Open Access Research article

Sex in the PAC: A hidden affair in dark septate endophytes?

Pascal L Zaffarano1, Valentin Queloz1, Angelo Duò1 and Christoph R Grünig12*

Author Affiliations

1 Institute of Integrative Biology (IBZ), Forest Pathology and Dendrology, ETH Zurich, 8092 Zürich, Switzerland

2 Microsynth AG, Schützenstrasse 15, 9436 Balgach, Switzerland

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BMC Evolutionary Biology 2011, 11:282  doi:10.1186/1471-2148-11-282

Published: 30 September 2011



Fungi are asexually and sexually reproducing organisms that can combine the evolutionary advantages of the two reproductive modes. However, for many fungi the sexual cycle has never been observed in the field or in vitro and it remains unclear whether sexual reproduction is absent or cryptic. Nevertheless, there are indirect approaches to assess the occurrence of sex in a species, such as population studies, expression analysis of genes involved in mating processes and analysis of their selective constraints. The members of the Phialocephala fortinii s. l. - Acephala applanata species complex (PAC) are ascomycetes and the predominant dark septate endophytes that colonize woody plant roots. Despite their abundance in many ecosystems of the northern hemisphere, no sexual state has been identified to date and little is known about their reproductive biology, and how it shaped their evolutionary history and contributes to their ecological role in forest ecosystems. We therefore aimed at assessing the importance of sexual reproduction by indirect approaches that included molecular analyses of the mating type (MAT) genes involved in reproductive processes.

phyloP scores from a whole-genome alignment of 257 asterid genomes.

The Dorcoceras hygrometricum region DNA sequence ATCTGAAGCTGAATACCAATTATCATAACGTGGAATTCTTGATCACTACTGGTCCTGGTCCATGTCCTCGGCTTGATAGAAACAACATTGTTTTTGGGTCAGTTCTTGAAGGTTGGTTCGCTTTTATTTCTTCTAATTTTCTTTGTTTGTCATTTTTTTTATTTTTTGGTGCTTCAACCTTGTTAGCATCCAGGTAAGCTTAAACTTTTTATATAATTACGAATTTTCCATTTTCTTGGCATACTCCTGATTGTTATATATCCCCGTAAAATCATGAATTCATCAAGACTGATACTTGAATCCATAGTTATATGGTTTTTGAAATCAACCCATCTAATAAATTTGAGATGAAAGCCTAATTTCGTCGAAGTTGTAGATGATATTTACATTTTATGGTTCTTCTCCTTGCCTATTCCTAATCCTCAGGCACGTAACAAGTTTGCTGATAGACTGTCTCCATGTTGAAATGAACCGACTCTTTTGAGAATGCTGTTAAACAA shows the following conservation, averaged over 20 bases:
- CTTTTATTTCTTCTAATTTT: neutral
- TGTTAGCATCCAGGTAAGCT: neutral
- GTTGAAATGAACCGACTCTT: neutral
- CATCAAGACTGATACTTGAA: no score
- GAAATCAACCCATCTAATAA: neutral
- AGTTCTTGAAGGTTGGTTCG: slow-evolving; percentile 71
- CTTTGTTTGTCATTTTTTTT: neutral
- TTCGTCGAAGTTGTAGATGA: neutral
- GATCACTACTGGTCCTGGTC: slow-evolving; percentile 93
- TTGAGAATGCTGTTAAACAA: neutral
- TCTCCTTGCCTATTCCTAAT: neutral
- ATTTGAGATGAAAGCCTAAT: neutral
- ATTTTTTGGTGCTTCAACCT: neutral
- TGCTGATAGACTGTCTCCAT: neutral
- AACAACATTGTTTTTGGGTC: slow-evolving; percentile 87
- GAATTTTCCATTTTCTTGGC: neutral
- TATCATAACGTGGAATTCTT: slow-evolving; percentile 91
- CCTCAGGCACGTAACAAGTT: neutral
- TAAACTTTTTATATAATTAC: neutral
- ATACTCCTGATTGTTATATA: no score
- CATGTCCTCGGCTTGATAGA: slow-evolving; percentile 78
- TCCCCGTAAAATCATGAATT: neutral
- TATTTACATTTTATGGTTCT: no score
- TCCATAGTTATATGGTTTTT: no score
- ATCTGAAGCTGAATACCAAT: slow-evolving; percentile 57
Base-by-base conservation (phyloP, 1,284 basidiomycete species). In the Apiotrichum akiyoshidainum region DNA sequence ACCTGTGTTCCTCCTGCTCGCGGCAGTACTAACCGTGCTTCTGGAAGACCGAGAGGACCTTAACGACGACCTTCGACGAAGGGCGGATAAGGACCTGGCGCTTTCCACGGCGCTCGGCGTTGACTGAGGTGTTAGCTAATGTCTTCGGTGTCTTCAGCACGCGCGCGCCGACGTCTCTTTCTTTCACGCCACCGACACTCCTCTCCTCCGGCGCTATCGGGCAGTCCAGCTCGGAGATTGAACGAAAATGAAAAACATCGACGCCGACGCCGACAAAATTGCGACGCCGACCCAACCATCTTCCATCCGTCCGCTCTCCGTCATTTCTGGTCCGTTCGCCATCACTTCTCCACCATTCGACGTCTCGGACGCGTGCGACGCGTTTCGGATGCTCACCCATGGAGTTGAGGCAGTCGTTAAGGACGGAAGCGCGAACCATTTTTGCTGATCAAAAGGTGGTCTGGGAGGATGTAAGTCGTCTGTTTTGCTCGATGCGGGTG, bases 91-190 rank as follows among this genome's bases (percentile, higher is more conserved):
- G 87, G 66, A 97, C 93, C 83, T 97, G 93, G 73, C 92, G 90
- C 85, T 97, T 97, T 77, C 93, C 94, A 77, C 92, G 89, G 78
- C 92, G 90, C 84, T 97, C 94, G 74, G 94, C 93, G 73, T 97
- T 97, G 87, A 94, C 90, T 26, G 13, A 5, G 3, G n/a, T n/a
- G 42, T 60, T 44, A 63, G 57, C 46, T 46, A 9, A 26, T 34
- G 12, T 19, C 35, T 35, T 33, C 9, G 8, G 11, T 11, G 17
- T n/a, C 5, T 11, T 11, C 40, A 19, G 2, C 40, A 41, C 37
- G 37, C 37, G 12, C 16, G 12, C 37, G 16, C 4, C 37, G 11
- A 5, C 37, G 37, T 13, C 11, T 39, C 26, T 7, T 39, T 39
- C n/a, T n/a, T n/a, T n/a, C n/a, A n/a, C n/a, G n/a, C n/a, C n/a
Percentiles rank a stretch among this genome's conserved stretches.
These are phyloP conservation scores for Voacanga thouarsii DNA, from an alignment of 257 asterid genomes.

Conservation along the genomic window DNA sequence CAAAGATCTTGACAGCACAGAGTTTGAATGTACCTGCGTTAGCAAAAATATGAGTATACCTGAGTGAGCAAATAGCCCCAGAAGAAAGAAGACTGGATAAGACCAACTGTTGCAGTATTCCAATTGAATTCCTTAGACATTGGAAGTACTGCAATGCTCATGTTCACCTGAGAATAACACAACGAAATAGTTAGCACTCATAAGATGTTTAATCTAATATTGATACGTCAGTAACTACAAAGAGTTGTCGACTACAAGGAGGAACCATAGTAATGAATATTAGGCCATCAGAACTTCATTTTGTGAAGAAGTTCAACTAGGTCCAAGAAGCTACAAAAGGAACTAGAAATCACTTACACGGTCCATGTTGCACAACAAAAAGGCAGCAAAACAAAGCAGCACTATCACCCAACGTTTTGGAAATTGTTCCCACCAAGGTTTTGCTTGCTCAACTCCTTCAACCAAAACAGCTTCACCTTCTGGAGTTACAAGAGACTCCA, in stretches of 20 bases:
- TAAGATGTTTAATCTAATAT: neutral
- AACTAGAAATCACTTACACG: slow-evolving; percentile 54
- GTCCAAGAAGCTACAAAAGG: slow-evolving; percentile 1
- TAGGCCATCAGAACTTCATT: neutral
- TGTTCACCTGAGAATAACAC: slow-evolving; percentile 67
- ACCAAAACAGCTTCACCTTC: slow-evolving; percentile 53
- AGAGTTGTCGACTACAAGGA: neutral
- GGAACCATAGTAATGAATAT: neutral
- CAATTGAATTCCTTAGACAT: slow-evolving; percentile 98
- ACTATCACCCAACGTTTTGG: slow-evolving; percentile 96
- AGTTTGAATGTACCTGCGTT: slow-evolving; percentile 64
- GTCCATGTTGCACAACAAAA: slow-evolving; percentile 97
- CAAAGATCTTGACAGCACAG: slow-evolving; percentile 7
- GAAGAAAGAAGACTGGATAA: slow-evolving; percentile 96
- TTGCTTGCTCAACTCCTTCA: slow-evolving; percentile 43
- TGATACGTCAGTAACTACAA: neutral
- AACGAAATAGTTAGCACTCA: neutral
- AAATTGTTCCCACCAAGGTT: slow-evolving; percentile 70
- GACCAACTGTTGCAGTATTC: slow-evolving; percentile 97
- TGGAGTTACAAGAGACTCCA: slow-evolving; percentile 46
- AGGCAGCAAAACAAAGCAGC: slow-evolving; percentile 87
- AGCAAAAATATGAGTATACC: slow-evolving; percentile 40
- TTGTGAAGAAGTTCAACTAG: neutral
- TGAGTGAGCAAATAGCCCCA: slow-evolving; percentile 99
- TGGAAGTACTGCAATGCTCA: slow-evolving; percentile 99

The study included 19 PAC species and > 3, 000 strains that represented populations from different hosts, continents and ecosystems. Whereas A. applanata had a homothallic (self-fertile) MAT locus structure, all other species were structurally heterothallic (self-sterile). Compatible mating types were observed to co-occur more frequently than expected by chance. Moreover, in > 80% of the populations a 1:1 mating type ratio and gametic equilibrium were found. MAT genes were shown to evolve under strong purifying selection.


The signature of sex was found in worldwide populations of PAC species and functionality of MAT genes is likely preserved by purifying selection. We hypothesize that cryptic sex regularely occurs in the PAC and that further field studies and in vitro crosses will lead to the discovery of the sexual state. Although structurally heterothallic species prevail, it cannot be excluded that homothallism represents the ancestral breeding system in the PAC.